The people who are involved in raising awareness about child sex trafficking in Central Florida count the Aaron George case as a victory.
George learned Wednesday that he will spend the rest of his life in prison after he was convicted on human trafficking charges.
A 16-year-old told the court that George threatened her to have sex with him and his "clients."
Tomas Lares is the founder of Florida Abolitionists, a group that is trying to prevent further exploitation and to raise awareness about this form of modern-day slavery.
"We had another case a few weeks ago in the U.S. Court where a gang member received almost 20 years in prison for trafficking a 14-year-old girl between the Florida Mall and the Mall at Millenia," Lares said, referring to the Xavier Villanueva case. "She was literally locked in a room, and the gang members would guard her 24 (hours a day), seven (days a week)."
These are just some of the harsh and heartbreaking truths Lares and other anti-child sex trafficking advocates shared with the congregation at Longwood-based Northland, A Church Distributed.
Anthony Davis. Sr. also shared his perspective. He is a former law enforcement officer and member of the Greater Orlando Human Trafficking Task Force.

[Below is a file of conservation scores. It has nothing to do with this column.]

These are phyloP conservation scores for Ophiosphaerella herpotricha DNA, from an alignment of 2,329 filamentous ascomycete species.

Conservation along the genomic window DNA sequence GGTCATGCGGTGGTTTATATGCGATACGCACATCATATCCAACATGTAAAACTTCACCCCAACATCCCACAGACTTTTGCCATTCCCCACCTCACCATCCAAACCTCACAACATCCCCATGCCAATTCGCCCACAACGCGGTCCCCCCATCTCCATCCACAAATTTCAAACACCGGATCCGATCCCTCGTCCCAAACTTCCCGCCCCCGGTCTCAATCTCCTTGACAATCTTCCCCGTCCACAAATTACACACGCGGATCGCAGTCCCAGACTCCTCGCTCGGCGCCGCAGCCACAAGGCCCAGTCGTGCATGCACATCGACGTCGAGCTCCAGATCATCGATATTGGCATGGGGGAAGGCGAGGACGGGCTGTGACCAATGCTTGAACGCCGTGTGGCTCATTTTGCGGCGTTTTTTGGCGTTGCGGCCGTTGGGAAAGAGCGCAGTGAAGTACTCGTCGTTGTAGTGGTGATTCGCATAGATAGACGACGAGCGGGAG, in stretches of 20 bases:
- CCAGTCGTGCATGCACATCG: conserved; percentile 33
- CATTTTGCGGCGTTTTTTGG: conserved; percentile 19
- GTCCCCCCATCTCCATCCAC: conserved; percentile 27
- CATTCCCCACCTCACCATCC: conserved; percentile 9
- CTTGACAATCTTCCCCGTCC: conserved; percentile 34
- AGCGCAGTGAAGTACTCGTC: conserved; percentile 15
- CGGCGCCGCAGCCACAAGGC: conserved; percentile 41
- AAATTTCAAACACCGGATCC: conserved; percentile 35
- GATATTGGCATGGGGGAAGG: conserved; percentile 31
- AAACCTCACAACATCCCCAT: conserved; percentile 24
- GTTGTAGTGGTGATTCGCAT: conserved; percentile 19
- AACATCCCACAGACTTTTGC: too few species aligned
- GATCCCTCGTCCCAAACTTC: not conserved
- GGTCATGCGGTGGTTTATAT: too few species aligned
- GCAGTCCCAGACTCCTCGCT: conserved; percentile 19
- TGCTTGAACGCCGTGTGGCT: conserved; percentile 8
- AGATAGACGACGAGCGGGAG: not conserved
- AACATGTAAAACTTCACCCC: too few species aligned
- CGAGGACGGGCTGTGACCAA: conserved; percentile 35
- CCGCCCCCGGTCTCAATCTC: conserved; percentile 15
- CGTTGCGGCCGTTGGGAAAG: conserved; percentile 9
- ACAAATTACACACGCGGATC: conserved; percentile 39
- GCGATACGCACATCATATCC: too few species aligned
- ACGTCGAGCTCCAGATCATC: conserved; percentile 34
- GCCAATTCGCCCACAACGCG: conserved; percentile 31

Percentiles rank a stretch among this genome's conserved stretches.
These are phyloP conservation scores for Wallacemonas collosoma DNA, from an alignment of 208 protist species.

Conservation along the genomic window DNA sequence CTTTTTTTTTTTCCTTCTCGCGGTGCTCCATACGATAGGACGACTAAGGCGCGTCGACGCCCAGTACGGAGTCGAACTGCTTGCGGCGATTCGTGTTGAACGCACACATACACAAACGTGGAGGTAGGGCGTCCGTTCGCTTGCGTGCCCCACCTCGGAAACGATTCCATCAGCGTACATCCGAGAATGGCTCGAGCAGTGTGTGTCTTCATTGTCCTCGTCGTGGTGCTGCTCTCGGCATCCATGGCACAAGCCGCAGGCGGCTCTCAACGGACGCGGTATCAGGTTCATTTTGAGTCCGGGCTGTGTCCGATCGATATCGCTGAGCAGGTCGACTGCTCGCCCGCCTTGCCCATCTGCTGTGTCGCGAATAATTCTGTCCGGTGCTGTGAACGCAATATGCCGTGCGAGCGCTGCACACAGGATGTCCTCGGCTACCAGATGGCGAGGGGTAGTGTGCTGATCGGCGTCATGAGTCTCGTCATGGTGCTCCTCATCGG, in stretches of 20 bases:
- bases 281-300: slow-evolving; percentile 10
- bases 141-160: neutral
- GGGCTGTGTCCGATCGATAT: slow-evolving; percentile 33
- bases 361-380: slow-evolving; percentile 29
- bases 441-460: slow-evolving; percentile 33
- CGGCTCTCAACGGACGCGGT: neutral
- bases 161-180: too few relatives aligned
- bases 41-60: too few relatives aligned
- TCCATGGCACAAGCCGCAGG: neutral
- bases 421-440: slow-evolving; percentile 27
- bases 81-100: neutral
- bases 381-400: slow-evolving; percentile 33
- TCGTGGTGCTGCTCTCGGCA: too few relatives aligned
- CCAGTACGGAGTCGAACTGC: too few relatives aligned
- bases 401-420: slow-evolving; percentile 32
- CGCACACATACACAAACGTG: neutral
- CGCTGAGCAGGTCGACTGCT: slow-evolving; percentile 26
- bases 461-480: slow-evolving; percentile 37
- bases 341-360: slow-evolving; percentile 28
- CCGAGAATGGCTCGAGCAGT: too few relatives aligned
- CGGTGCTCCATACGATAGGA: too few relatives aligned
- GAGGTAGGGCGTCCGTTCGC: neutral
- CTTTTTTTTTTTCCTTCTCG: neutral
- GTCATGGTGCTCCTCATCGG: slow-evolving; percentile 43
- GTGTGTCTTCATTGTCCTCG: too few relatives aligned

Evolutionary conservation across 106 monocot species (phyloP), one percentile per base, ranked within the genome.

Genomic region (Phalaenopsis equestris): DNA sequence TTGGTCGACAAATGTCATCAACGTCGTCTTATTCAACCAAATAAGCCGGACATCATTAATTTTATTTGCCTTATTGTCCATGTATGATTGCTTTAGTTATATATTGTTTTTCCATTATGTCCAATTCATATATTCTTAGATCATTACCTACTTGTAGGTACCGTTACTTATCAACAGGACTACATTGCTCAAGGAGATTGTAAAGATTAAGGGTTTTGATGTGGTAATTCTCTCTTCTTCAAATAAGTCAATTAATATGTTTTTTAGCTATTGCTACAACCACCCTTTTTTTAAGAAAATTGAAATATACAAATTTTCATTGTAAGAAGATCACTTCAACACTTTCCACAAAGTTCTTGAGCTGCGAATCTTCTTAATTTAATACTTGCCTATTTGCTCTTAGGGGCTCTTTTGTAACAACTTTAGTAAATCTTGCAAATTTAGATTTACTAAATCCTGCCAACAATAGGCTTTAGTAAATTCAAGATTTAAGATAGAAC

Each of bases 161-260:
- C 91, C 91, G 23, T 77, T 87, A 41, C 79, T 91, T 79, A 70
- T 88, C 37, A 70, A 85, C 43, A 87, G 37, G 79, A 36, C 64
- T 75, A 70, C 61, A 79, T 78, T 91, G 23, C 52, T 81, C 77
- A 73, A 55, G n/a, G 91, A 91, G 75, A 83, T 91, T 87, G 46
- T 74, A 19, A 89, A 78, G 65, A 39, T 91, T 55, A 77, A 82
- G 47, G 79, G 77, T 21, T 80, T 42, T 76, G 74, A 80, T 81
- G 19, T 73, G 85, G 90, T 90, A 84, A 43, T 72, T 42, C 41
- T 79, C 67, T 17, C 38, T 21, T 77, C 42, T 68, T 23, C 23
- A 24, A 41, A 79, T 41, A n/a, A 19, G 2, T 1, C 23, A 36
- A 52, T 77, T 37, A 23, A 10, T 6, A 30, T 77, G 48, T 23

"One thing we have to understand about this in law enforcement with this is we're fighting money," Davis said. "We're fighting greed and those that are looking at the fact that they don't think they can be prosecuted."
It's a problem that hides in the shadows, but child advocates said recruitment happens in the light of the day — at schools and online.
One 14-year-old survivor met her exploiter in downtown Orlando.
"That's when she met her pimp," Lares said. "She thought it was her boyfriend. A lot of these pimps will lure by becoming a friend and, eventually, a boyfriend. And really, their end goal is to exploit them and put them into a sex trafficking ring."
Several child advocates said human traffickers use social media, smartphones and even games with chat functions to recruit more victims.
There will be an informational meeting about child sex trafficking from 11 a.m. to 4 p.m. Saturday, Jan. 24, at Lake Eola. For more information go to http://gohttf.org/.
You can report suspected child sex trafficking to 888-373-7888.